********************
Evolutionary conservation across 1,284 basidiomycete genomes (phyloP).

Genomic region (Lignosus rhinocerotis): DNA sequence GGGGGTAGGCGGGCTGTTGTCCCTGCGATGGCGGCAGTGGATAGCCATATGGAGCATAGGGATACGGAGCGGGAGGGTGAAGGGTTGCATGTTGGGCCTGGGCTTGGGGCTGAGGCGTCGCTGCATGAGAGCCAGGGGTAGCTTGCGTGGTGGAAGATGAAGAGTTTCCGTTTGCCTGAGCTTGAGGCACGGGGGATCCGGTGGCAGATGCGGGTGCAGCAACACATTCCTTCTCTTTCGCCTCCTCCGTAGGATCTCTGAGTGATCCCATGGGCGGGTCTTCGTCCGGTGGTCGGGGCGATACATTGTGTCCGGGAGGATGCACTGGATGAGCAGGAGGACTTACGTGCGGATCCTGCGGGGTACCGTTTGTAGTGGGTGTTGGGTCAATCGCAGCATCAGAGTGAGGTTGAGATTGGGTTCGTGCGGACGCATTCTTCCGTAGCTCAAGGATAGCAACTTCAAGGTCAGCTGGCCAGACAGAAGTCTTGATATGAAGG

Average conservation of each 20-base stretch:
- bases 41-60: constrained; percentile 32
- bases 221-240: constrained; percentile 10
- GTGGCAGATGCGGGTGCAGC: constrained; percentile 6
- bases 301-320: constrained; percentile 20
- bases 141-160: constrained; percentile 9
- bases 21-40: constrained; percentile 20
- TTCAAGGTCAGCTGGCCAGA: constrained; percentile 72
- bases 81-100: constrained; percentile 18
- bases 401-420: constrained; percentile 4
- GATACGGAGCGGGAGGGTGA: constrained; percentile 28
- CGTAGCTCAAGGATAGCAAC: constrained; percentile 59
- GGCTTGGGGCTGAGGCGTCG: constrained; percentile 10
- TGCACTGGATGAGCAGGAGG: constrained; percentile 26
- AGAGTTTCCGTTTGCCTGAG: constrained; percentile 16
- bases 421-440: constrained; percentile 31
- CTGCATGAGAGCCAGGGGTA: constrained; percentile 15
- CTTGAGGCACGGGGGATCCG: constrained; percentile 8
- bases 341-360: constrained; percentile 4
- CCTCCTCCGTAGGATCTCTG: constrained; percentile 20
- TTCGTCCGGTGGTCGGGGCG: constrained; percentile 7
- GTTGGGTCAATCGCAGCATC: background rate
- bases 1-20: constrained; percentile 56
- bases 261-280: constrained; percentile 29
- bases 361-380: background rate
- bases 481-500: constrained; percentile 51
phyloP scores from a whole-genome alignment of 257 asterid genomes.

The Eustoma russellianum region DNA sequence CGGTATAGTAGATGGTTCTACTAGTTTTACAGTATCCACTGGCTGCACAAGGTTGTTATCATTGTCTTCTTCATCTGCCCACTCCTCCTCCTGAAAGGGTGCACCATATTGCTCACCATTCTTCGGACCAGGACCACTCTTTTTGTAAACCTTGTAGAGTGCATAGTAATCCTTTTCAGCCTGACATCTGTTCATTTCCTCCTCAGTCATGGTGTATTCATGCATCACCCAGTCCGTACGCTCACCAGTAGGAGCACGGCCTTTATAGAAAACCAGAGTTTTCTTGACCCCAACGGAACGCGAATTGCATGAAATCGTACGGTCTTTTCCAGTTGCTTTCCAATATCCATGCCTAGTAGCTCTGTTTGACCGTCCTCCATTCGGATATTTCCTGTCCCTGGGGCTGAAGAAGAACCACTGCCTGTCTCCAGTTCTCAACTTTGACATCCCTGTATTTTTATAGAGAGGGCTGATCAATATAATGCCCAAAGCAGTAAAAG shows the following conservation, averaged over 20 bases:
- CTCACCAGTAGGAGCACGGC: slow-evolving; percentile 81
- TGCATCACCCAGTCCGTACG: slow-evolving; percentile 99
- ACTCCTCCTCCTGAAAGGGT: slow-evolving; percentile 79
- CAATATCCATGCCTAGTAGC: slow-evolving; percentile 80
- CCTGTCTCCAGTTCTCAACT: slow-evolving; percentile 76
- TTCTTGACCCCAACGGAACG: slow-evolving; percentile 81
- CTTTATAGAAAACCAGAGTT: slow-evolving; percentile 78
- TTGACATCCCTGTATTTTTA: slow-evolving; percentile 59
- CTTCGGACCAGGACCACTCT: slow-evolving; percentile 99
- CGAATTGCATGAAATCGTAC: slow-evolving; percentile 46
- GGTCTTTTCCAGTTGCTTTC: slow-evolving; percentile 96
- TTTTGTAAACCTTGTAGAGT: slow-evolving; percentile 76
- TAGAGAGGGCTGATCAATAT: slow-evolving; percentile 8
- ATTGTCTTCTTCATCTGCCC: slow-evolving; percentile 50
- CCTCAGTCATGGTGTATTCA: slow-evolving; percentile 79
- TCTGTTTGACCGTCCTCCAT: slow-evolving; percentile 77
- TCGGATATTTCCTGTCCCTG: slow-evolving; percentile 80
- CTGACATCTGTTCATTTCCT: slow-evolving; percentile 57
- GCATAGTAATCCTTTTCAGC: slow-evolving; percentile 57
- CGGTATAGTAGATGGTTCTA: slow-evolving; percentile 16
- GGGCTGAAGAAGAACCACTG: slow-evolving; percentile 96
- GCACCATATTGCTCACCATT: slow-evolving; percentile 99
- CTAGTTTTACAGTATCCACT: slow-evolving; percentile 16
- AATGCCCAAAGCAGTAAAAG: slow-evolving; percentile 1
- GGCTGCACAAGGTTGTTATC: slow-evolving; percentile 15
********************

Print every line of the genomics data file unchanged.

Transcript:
Evolutionary conservation across 1,284 basidiomycete genomes (phyloP).

Genomic region (Lignosus rhinocerotis): DNA sequence GGGGGTAGGCGGGCTGTTGTCCCTGCGATGGCGGCAGTGGATAGCCATATGGAGCATAGGGATACGGAGCGGGAGGGTGAAGGGTTGCATGTTGGGCCTGGGCTTGGGGCTGAGGCGTCGCTGCATGAGAGCCAGGGGTAGCTTGCGTGGTGGAAGATGAAGAGTTTCCGTTTGCCTGAGCTTGAGGCACGGGGGATCCGGTGGCAGATGCGGGTGCAGCAACACATTCCTTCTCTTTCGCCTCCTCCGTAGGATCTCTGAGTGATCCCATGGGCGGGTCTTCGTCCGGTGGTCGGGGCGATACATTGTGTCCGGGAGGATGCACTGGATGAGCAGGAGGACTTACGTGCGGATCCTGCGGGGTACCGTTTGTAGTGGGTGTTGGGTCAATCGCAGCATCAGAGTGAGGTTGAGATTGGGTTCGTGCGGACGCATTCTTCCGTAGCTCAAGGATAGCAACTTCAAGGTCAGCTGGCCAGACAGAAGTCTTGATATGAAGG

Average conservation of each 20-base stretch:
- bases 41-60: constrained; percentile 32
- bases 221-240: constrained; percentile 10
- GTGGCAGATGCGGGTGCAGC: constrained; percentile 6
- bases 301-320: constrained; percentile 20
- bases 141-160: constrained; percentile 9
- bases 21-40: constrained; percentile 20
- TTCAAGGTCAGCTGGCCAGA: constrained; percentile 72
- bases 81-100: constrained; percentile 18
- bases 401-420: constrained; percentile 4
- GATACGGAGCGGGAGGGTGA: constrained; percentile 28
- CGTAGCTCAAGGATAGCAAC: constrained; percentile 59
- GGCTTGGGGCTGAGGCGTCG: constrained; percentile 10
- TGCACTGGATGAGCAGGAGG: constrained; percentile 26
- AGAGTTTCCGTTTGCCTGAG: constrained; percentile 16
- bases 421-440: constrained; percentile 31
- CTGCATGAGAGCCAGGGGTA: constrained; percentile 15
- CTTGAGGCACGGGGGATCCG: constrained; percentile 8
- bases 341-360: constrained; percentile 4
- CCTCCTCCGTAGGATCTCTG: constrained; percentile 20
- TTCGTCCGGTGGTCGGGGCG: constrained; percentile 7
- GTTGGGTCAATCGCAGCATC: background rate
- bases 1-20: constrained; percentile 56
- bases 261-280: constrained; percentile 29
- bases 361-380: background rate
- bases 481-500: constrained; percentile 51
phyloP scores from a whole-genome alignment of 257 asterid genomes.

The Eustoma russellianum region DNA sequence CGGTATAGTAGATGGTTCTACTAGTTTTACAGTATCCACTGGCTGCACAAGGTTGTTATCATTGTCTTCTTCATCTGCCCACTCCTCCTCCTGAAAGGGTGCACCATATTGCTCACCATTCTTCGGACCAGGACCACTCTTTTTGTAAACCTTGTAGAGTGCATAGTAATCCTTTTCAGCCTGACATCTGTTCATTTCCTCCTCAGTCATGGTGTATTCATGCATCACCCAGTCCGTACGCTCACCAGTAGGAGCACGGCCTTTATAGAAAACCAGAGTTTTCTTGACCCCAACGGAACGCGAATTGCATGAAATCGTACGGTCTTTTCCAGTTGCTTTCCAATATCCATGCCTAGTAGCTCTGTTTGACCGTCCTCCATTCGGATATTTCCTGTCCCTGGGGCTGAAGAAGAACCACTGCCTGTCTCCAGTTCTCAACTTTGACATCCCTGTATTTTTATAGAGAGGGCTGATCAATATAATGCCCAAAGCAGTAAAAG shows the following conservation, averaged over 20 bases:
- CTCACCAGTAGGAGCACGGC: slow-evolving; percentile 81
- TGCATCACCCAGTCCGTACG: slow-evolving; percentile 99
- ACTCCTCCTCCTGAAAGGGT: slow-evolving; percentile 79
- CAATATCCATGCCTAGTAGC: slow-evolving; percentile 80
- CCTGTCTCCAGTTCTCAACT: slow-evolving; percentile 76
- TTCTTGACCCCAACGGAACG: slow-evolving; percentile 81
- CTTTATAGAAAACCAGAGTT: slow-evolving; percentile 78
- TTGACATCCCTGTATTTTTA: slow-evolving; percentile 59
- CTTCGGACCAGGACCACTCT: slow-evolving; percentile 99
- CGAATTGCATGAAATCGTAC: slow-evolving; percentile 46
- GGTCTTTTCCAGTTGCTTTC: slow-evolving; percentile 96
- TTTTGTAAACCTTGTAGAGT: slow-evolving; percentile 76
- TAGAGAGGGCTGATCAATAT: slow-evolving; percentile 8
- ATTGTCTTCTTCATCTGCCC: slow-evolving; percentile 50
- CCTCAGTCATGGTGTATTCA: slow-evolving; percentile 79
- TCTGTTTGACCGTCCTCCAT: slow-evolving; percentile 77
- TCGGATATTTCCTGTCCCTG: slow-evolving; percentile 80
- CTGACATCTGTTCATTTCCT: slow-evolving; percentile 57
- GCATAGTAATCCTTTTCAGC: slow-evolving; percentile 57
- CGGTATAGTAGATGGTTCTA: slow-evolving; percentile 16
- GGGCTGAAGAAGAACCACTG: slow-evolving; percentile 96
- GCACCATATTGCTCACCATT: slow-evolving; percentile 99
- CTAGTTTTACAGTATCCACT: slow-evolving; percentile 16
- AATGCCCAAAGCAGTAAAAG: slow-evolving; percentile 1
- GGCTGCACAAGGTTGTTATC: slow-evolving; percentile 15